Christie and I are homebound. I, a writer of poetry and prose, am bound to Mersea, a 1904 simple white Victorian, nestled in the historic district of a southern shrimping village. She is bound to Maplehurst, a red-brick farmhouse built by Pennsylvania Quakers in 1880. We are both writers, wives, and mothers, but nearly twenty years and hundreds of miles lie between us.
This season, as winter turns toward spring and Lent leans toward Easter, Christie and I are writing letters, she beneath the hemlocks and maples and I beneath the pines and pecans. We reflect together on our homebound journeys. We will explore the bonds of love and faithfulness that tie us, and not always easily, to these particular places and to the people sheltered within them.
Please join us for an epistolary exploration of love, loss and restoration.
My first letter to Christie may be found here. To read Christie’s response click here or the link to her letter may be found at the conclusion of my own.
(From my green leather chair, the color of pea soup, at Mersea)
The wind is almost violent today. The gusts are like bursts of labor; nature is birthing something weather-wise that reminds me of the hurricanes we have lived through. Mersea has seen more than I. But I have seen all I care to see in one lifetime. Last fall’s hurricane, the one named Matthew, made landfall here. We chose to ride it out, to stay with our home and so we witnessed the force, the power, the destructive nature of the wind.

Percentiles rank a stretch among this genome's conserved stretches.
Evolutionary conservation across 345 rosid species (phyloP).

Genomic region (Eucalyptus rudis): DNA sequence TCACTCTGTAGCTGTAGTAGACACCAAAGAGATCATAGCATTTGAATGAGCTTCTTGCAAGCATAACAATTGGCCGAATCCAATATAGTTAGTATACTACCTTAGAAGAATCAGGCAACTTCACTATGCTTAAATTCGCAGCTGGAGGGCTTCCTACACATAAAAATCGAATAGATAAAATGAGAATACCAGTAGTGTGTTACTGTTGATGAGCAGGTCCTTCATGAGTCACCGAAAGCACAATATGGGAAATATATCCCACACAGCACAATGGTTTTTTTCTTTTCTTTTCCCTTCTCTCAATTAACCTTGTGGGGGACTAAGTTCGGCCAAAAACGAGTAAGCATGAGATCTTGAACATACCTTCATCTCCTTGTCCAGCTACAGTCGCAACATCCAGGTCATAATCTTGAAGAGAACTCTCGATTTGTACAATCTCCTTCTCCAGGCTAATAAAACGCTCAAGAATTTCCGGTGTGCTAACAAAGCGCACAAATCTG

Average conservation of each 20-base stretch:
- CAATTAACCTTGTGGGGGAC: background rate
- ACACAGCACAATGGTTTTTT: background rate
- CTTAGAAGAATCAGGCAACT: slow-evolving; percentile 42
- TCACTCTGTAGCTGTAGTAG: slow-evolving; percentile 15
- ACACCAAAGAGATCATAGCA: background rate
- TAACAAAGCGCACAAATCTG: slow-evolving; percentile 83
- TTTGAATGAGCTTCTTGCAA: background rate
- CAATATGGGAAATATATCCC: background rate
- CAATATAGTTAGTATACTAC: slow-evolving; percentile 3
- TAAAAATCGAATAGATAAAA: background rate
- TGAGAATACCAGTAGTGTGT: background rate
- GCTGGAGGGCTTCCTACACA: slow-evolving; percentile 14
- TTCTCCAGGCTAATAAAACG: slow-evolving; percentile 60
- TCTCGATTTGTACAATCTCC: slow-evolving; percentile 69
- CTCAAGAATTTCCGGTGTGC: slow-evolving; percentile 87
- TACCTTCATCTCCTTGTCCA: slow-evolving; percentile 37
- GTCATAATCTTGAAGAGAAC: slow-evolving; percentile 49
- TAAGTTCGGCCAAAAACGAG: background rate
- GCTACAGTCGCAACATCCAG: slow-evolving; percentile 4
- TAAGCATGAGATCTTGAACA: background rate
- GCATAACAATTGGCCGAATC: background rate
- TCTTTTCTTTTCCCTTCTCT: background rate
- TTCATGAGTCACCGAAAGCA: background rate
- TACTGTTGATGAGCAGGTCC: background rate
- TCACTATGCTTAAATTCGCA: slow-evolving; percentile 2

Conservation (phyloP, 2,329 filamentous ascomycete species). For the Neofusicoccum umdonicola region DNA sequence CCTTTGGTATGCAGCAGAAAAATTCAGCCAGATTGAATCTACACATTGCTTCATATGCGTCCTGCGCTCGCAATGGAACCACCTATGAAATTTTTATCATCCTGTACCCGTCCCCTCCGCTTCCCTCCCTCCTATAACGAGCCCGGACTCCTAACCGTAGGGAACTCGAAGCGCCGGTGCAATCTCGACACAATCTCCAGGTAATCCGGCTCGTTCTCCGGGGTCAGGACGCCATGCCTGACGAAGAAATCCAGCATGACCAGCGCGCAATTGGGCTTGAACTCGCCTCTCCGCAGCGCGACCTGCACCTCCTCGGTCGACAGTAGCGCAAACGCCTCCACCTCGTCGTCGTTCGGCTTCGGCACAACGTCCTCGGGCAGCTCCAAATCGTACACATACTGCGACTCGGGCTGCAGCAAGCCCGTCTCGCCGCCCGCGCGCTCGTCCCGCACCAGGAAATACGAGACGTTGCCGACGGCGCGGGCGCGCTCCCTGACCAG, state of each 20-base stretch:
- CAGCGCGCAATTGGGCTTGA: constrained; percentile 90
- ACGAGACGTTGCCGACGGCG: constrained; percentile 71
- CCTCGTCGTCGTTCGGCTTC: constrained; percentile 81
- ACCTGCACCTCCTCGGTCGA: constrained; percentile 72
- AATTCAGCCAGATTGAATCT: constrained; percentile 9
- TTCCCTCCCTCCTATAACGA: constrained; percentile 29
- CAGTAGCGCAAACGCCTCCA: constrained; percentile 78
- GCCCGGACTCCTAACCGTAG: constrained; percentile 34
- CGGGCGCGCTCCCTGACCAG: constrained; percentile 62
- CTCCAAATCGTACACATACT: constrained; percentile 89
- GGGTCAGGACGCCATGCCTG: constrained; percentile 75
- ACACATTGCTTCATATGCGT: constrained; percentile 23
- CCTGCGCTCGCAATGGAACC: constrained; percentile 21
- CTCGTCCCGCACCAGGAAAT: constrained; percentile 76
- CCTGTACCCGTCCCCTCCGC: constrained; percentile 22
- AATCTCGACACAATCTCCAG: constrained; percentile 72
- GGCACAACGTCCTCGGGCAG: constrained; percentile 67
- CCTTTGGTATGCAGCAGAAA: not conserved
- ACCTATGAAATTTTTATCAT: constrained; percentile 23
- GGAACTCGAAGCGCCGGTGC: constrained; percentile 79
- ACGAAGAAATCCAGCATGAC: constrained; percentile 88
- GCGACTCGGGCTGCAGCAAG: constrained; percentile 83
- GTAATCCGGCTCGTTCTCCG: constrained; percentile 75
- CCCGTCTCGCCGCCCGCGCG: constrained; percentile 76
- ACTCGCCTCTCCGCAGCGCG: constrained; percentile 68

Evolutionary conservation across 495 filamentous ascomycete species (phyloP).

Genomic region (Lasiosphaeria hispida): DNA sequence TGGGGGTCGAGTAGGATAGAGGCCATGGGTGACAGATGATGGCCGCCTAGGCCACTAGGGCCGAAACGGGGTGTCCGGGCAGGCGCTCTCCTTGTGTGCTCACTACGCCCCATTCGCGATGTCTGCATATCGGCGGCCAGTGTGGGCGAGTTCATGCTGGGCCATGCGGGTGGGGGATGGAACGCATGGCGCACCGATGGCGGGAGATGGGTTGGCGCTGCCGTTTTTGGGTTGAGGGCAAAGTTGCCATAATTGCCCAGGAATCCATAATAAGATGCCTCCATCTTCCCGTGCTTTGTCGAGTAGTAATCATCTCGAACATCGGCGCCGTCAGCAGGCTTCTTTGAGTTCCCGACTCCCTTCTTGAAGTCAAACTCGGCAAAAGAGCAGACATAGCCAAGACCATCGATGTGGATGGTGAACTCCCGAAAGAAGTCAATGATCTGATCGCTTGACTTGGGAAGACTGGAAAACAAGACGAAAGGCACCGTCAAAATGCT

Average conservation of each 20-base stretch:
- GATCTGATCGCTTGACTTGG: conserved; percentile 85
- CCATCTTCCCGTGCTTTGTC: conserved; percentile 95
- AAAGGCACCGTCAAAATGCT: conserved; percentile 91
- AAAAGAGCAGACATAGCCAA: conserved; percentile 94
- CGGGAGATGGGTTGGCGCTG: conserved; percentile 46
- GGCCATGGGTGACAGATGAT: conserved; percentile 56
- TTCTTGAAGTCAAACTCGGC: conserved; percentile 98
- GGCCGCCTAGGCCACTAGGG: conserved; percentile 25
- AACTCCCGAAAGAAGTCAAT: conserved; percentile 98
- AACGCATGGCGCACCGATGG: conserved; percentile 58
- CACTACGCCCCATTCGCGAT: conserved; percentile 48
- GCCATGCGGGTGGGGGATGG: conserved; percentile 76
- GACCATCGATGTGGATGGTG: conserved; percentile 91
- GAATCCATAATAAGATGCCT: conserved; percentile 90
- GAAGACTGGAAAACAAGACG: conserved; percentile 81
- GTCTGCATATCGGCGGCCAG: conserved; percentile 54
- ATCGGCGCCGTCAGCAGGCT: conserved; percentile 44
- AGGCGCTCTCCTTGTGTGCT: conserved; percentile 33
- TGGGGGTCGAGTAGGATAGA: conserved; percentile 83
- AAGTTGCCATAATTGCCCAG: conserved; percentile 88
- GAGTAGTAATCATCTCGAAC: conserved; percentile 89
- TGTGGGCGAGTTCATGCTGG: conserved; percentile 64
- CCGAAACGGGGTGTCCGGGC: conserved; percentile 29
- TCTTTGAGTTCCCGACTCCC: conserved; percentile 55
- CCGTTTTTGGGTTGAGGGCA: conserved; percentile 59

Today when the wind stops howling it is so peaceful and yet there is this waiting. The pattern is set. There will be more rattling and rumblings. The wind comes in like a train too fast at the station. My heart calms and speeds up in tandem with the wind.
Each time the wind barrels through the pine trees I am reminded of the bending and breaking they do. How resilient they are. And yet, in a moment one could come down on the house. The gust too much for the fragile, weak or old tree. So much restoring left to do here and yet a ripped and damaged roof would add to the list of “we need to’s”. I love the restoring. It feels important and life-giving. But do I want to add a project birthed from disaster?
I love the trees here in the village and at Mersea. They are mostly old and grand , some pecan, some pine and some oak. We live with them and learn from them. They seem to be storytellers and teachers. Walking us through the seasons with hope and renewal. Pointing out and upward with limbs of praise.
In the winter they appear to be grieving. Bearing up under the weight of their bareness. Providing so much and asking so little. Generous to a fault like the one in the book, “The Giving Tree”. Givers and teachers and beacons of what’s to come, these trees seem to be. Shade givers and hammock holders. Tire swing hangers and fig producers.
The wind is coming in a little calmer now. Just as the seasons do, change comes if we hold on tight and wait. I can hear the songbirds better when the wind dies down. Their song is vibrant, telling a story I cannot quite interpret. But yet, and yet, I miss the passion of the heavy gusts.
Our restoration has slowed down a bit here. I miss the passion we once had. But in this time of dormancy I am learning contentedness in the waiting. The quiet lull between projects provides a sanctuary of sorts. I must wait. And it is always good, no better even, when I do. It changes and shapes me, this waiting.